Laura A. Cherry
Laura received an MA in art therapy from Florida state university Ph.D., in art education with an emphasis in art therapy.
Currently an art teacher to over 850 students at a Title I school in Prince William County, Virginia, I find that my background in art therapy helps me to identify children that are struggling with unspoken issues. I am able to work closely with the school social worker and together we create intervention and healing plans. I can also share with classroom teachers young students (K) that will struggle with motor skills, reading, and math based on their fine motor skills and the way they problem solve in the art room.
Art therapy is a profession that comes from two different professions: art and psychotherapy. Some forms of art therapy focus on dealing with the art-making process as therapeutic in and of itself ("art as therapy"), while other forms of art therapy focus on the psycho therapeutic transference process between the therapist and the client who makes art. The therapist interprets the client's symbolic self-expression, as communicated in the art, and elicits interpretations from the client.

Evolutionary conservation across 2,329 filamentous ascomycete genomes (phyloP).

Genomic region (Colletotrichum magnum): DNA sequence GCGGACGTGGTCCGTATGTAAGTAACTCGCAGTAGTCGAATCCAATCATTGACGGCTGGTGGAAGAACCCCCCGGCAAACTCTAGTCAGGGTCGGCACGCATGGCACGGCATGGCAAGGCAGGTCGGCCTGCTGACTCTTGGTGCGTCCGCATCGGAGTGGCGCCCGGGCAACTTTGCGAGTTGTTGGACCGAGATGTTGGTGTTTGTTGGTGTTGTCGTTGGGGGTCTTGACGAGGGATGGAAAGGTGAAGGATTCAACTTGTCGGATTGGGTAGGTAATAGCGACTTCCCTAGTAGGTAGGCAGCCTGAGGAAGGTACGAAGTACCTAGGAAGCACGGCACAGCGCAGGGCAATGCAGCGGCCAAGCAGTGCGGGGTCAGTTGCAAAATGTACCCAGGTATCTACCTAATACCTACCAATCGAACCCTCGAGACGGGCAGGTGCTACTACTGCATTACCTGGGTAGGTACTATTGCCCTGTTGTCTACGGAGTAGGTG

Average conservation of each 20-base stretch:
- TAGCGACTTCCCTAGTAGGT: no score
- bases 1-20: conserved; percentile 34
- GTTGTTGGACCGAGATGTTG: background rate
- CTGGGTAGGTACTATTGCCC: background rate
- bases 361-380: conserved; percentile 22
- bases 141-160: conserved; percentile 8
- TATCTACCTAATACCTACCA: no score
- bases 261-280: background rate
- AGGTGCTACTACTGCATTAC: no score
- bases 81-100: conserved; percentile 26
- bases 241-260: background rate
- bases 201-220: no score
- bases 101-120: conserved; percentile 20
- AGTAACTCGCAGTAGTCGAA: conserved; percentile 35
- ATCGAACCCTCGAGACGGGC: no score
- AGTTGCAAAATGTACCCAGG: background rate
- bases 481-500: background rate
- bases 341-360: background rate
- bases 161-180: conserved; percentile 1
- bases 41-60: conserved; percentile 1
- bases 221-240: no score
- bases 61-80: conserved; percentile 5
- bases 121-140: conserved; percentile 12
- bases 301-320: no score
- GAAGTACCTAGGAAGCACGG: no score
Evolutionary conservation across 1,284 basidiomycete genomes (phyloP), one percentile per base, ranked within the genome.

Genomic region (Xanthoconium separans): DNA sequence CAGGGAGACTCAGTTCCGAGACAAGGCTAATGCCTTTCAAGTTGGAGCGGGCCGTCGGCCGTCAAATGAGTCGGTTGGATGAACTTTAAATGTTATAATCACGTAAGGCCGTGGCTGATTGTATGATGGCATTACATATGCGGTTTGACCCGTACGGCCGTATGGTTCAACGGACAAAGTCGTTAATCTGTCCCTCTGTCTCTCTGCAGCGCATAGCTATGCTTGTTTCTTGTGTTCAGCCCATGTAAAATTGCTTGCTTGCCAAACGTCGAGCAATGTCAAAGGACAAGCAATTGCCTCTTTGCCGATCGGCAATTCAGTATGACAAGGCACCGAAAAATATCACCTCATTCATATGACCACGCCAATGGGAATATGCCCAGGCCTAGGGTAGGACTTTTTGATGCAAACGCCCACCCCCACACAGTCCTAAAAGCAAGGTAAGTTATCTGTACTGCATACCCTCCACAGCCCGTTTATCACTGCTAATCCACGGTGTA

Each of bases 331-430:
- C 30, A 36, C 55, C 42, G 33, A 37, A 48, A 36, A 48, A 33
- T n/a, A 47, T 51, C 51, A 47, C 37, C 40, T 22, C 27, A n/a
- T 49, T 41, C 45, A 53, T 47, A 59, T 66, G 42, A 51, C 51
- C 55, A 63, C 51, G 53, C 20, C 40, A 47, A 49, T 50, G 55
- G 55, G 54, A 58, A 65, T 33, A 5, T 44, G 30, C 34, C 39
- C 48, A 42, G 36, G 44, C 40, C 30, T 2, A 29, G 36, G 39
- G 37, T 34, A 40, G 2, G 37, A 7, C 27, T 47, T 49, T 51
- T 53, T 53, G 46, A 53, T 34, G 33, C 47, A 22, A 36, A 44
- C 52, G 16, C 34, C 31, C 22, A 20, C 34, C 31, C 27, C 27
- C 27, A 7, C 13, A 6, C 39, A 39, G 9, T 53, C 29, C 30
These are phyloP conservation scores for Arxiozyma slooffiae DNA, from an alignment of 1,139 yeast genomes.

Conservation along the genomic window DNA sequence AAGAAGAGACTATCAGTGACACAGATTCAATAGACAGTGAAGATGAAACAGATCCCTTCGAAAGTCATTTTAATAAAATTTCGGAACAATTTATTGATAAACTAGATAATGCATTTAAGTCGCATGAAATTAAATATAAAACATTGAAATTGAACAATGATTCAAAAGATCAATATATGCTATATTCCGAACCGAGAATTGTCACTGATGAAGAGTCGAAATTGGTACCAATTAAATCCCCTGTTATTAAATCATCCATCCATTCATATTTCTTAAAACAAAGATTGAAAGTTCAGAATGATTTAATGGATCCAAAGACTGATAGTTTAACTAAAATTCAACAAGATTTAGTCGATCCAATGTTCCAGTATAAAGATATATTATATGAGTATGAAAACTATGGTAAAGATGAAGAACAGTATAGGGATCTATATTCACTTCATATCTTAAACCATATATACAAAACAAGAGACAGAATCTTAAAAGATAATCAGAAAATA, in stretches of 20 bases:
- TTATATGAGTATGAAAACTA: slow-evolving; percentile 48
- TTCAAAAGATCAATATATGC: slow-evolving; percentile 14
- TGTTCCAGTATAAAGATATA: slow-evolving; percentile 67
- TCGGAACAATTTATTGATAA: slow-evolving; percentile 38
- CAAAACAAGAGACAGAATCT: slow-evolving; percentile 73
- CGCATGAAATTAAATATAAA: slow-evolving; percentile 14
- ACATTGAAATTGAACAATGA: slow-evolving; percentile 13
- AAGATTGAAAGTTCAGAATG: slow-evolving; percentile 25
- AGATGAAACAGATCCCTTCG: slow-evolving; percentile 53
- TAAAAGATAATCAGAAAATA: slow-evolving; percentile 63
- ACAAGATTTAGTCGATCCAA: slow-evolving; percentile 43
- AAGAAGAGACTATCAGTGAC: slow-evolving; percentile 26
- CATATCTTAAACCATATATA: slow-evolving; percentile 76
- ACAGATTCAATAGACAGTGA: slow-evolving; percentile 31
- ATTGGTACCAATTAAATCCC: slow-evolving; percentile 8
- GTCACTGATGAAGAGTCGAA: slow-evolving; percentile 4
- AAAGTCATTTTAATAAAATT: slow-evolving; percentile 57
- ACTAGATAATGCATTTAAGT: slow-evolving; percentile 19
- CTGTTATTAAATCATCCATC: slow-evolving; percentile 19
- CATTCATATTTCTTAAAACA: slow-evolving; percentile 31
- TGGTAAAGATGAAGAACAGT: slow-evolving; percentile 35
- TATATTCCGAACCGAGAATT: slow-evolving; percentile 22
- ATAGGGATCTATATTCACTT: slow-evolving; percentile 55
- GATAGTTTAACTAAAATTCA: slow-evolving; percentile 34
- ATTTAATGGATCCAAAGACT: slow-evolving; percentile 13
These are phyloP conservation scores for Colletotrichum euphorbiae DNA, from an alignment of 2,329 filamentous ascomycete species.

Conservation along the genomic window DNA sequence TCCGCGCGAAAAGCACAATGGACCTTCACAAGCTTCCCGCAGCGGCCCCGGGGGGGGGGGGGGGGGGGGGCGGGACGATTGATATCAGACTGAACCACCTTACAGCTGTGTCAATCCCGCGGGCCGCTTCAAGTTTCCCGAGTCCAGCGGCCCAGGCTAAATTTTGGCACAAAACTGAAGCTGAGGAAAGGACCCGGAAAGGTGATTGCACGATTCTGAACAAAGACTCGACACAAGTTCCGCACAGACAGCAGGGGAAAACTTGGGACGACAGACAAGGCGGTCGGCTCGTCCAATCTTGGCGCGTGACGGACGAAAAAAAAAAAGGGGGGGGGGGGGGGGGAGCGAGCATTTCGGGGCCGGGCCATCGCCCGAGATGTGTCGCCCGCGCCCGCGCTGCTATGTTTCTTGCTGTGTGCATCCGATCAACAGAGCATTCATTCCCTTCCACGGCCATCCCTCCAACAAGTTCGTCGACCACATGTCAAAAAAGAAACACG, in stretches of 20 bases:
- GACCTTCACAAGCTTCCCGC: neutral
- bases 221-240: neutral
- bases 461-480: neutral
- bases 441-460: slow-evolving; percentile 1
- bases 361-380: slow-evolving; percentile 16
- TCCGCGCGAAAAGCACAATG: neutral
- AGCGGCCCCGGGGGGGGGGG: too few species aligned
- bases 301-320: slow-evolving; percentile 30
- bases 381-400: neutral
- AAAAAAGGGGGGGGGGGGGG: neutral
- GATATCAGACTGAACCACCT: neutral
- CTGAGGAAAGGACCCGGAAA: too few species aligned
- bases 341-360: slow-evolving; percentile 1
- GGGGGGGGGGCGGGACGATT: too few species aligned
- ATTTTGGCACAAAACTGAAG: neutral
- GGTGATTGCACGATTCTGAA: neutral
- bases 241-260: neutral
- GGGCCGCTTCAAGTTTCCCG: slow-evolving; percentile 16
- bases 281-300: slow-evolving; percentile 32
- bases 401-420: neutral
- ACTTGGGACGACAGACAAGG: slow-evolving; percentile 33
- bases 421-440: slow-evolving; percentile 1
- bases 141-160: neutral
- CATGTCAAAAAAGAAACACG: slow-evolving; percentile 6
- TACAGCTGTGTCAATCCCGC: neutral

Although I have used both forms of art therapy mentioned above, my focus as a therapist is Art as Therapy. Many of my photographic images are taken overseas where I work with children with multiple disabilities. I use the art making process to help create normalizing experiences for children who are often seen as unable to be creative. In many Caribbean countries, children with disabilities are seen as "taboo" and they are abandoned in hospitals at birth and raised by government agencies. My personal art therapy work takes these children with disabling conditions out of institutions to provide art experiences. I adapt the art materials to meet their physical needs so that they can express themselves. In one particular case, a child with cerebral palsy was able to paint and create with his feet. I shared his story with the local minister of social services... she visited the center where we were working and bought with her a camera crew. When the little boy was seen on the local news, a family stepped forward to adopt him. He no longer lives in an institution, he lives with his forever family.